Tanjung Bungah, Malaysia
Everyone had gone. In my dungeon room it was dark, but still early. Then the door opened, the light went on and the bin rustled as it was emptied. 8.45 – there’s getting ahead with the cleaning and then there’s a disruptively early start.
I was a bit surprised, to say the least, but stoically lay it out and slept on once they’d finished. They may only have started with my room because half the room had checked out, leaving very early. I now think for transport rather than touring, but at the time it made me feel lazy. Fate had made me hang around, though, because I was needed; I’d already had a nice wave from the Chinese girl who moved in to the bed next to mine (checking in at 9, what the hell is going on?) but now I was up and she had spotted my super padlock busting skills. 000 the default combination, but she’d locked her bag for the first time and was now locked out of it. In a jiffy (ten minutes of struggle) I had found 024 worked, and she was in.
I swished my cape and left.
Actually we talked for a bit. We’re headed in opposite directions, so as with Steve in Korea and Karen in Cambodia, I was able to pass on my excess currency, though there wasn’t much left thanks to the willingness of yesterday’s money changer to take small Thai bills.
I wandered into town, sweltering gently. Penang is really the name of the island, George Town the place, but they are used interchangeably. I planned to see Fort Cornwallis and then Penang museum, but stumbled on the museum first. It has an introduction to the history of the place that reminded me of Eddie Izzard’s skit on America;
“Ah, here we are, to claim this new land, an empty land”
“Yes, a land devoid of people, we shall settle here”
“…who the **** are these guys?”
Penang was already occupied, of course, when Captain Light came upon the ‘desolate’ place as he saw it. It came to be British, through fouler means than foul, failing to support the local ally when he was under risk of attack, then decisively beating him when he aimed to then retake Penang (leased by the British under the condition that they provide military support) and signing a contract to keep it. Though even there, there’s debate:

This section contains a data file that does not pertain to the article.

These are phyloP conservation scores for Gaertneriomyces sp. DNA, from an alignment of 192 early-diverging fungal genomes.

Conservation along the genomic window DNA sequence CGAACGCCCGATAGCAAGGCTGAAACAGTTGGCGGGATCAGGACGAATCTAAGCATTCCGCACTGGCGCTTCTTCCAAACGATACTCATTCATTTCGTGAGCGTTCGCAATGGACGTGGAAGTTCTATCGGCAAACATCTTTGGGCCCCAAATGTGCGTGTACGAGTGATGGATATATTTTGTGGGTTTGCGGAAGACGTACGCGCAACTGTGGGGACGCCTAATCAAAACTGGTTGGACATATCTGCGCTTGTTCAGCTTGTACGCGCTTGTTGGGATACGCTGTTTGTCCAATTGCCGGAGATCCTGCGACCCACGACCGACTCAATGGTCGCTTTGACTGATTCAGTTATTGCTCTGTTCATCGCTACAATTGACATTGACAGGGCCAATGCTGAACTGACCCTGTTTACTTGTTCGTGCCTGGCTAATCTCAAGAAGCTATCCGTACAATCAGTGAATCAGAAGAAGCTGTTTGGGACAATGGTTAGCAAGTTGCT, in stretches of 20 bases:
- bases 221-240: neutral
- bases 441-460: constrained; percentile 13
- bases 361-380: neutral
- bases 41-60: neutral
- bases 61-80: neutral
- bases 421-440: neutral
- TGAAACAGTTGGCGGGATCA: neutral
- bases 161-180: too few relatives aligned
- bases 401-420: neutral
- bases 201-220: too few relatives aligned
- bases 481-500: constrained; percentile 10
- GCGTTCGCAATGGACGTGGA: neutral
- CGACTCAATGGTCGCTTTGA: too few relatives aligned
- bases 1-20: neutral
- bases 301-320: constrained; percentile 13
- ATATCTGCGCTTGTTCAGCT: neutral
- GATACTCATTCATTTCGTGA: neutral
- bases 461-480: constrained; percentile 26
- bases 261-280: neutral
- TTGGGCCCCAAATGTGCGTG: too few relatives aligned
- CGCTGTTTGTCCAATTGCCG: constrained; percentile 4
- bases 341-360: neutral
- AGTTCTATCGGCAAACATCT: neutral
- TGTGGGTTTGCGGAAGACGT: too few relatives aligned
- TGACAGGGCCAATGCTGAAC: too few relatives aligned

“Contrary to accepted history, Pulau Pinang was neither leased, granted nor ceded by any written treaty or agreement.”
The museum also comments on its multicultural origins, people from all over SE Asia and further abroad settled here, though it’s predominantly Indian, Chinese and Malay; a heady mix. I found the history gallery upstairs more interesting than the cultural ones downstairs, and upstairs also has lots of interesting art showing the place as it looked in colonial times. The whole place is undergoing refurbishment; I don’t think much was covered up, except for what looked like old cars in the courtyard. Pity, but for a ringiit entry fee, I’m not complaining.
The fort is a large open space, most notable for the comical order, and faded print, of the history boards in the gallery and for the cannons up top, including the Sri Rambai cannon. The fort was thrown up in a hurry, then rebuilt when it looked like the French might invade, but it was never used in anger, and Penang was never to be a naval base so the fort was never that important. It fits with the gently faded nature of much of the history of the town. I was amused to explore a behind the scenes area and find it full of signs for the big running race here – May, from what I’ve read. Half marathon this way, 10km fun run turn. As if a runner can just sniff these things out.